How test specific is strength?

Generally, when you work out you expect to get bigger muscles and become strong. But, do we necessarily need to perform rep after rep in order to see the same strength gains, or can just practicing a specific exercise give us similar results? In a recent study published in Medicine & Science in Sports & Exercise, Mattocks and colleagues explore this concept of specificity. 

In this study, 38 untrained participants between the ages of 18-35 performed both a knee extension and chest press exercise twice a week for 8 weeks. Participants were assigned to one of two groups, a high-volume training group that completed what we would consider a regular gym regimen of 4 sets of 8-12 RM, or a test group that performed their 1RM up to 5 times. At each training session, the participants were asked to rate their “perceived recovery” on a scale of 0-10.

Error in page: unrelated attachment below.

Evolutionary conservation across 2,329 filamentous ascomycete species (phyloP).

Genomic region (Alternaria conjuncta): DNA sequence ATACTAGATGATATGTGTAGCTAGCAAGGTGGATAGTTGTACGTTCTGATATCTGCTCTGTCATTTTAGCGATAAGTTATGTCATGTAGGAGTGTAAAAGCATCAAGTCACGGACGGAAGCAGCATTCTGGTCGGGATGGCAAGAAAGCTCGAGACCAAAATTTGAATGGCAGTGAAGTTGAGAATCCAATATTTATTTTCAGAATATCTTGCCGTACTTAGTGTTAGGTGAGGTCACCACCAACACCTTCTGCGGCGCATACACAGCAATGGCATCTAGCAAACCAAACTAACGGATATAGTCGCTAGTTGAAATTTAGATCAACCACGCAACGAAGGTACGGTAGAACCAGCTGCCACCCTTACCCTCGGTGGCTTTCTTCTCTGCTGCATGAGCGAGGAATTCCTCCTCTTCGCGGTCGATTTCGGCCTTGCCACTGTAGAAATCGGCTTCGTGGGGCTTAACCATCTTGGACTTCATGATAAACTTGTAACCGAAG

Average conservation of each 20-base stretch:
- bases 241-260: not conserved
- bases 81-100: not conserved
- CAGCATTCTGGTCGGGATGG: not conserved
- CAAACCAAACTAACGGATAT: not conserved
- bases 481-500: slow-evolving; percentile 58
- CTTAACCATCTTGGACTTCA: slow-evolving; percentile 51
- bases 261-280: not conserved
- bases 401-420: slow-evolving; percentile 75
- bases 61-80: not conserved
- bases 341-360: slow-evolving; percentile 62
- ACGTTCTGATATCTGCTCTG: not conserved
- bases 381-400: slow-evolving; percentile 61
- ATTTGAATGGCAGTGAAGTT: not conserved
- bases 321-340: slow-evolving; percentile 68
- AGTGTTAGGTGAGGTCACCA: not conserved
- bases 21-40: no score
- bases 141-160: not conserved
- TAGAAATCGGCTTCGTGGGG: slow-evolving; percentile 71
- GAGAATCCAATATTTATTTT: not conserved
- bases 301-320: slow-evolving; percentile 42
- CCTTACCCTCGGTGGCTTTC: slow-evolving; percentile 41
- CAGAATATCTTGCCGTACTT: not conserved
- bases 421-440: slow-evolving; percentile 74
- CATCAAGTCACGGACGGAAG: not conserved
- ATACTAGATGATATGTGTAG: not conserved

To measure changes in muscle strength, size, and recruitment between the two groups, this study compared pre and post values for 1RM, muscle thickness (via ultrasound), isokinetic & isometric strength, electrical activity in the muscle (via sEMG) and muscle endurance. As you would expect, the group that performed a higher volume of exercises saw an increase in muscle thickness and muscle endurance due to the low load high rep nature of this training regimen. Unexpectedly, this study found no between group differences in isotonic or isometric muscle strength for chest press or knee extension. Of note, the group performing the 1RM saw no increase in muscle size, but did see increases in strength equal to the high volume group.

Although this study is limited due to its short nature, the concept it introduces may change the way we think about strength training. Increases in training volume and muscle size may not be the perfect recipe for strength gains. It turns out bigger may not always be better.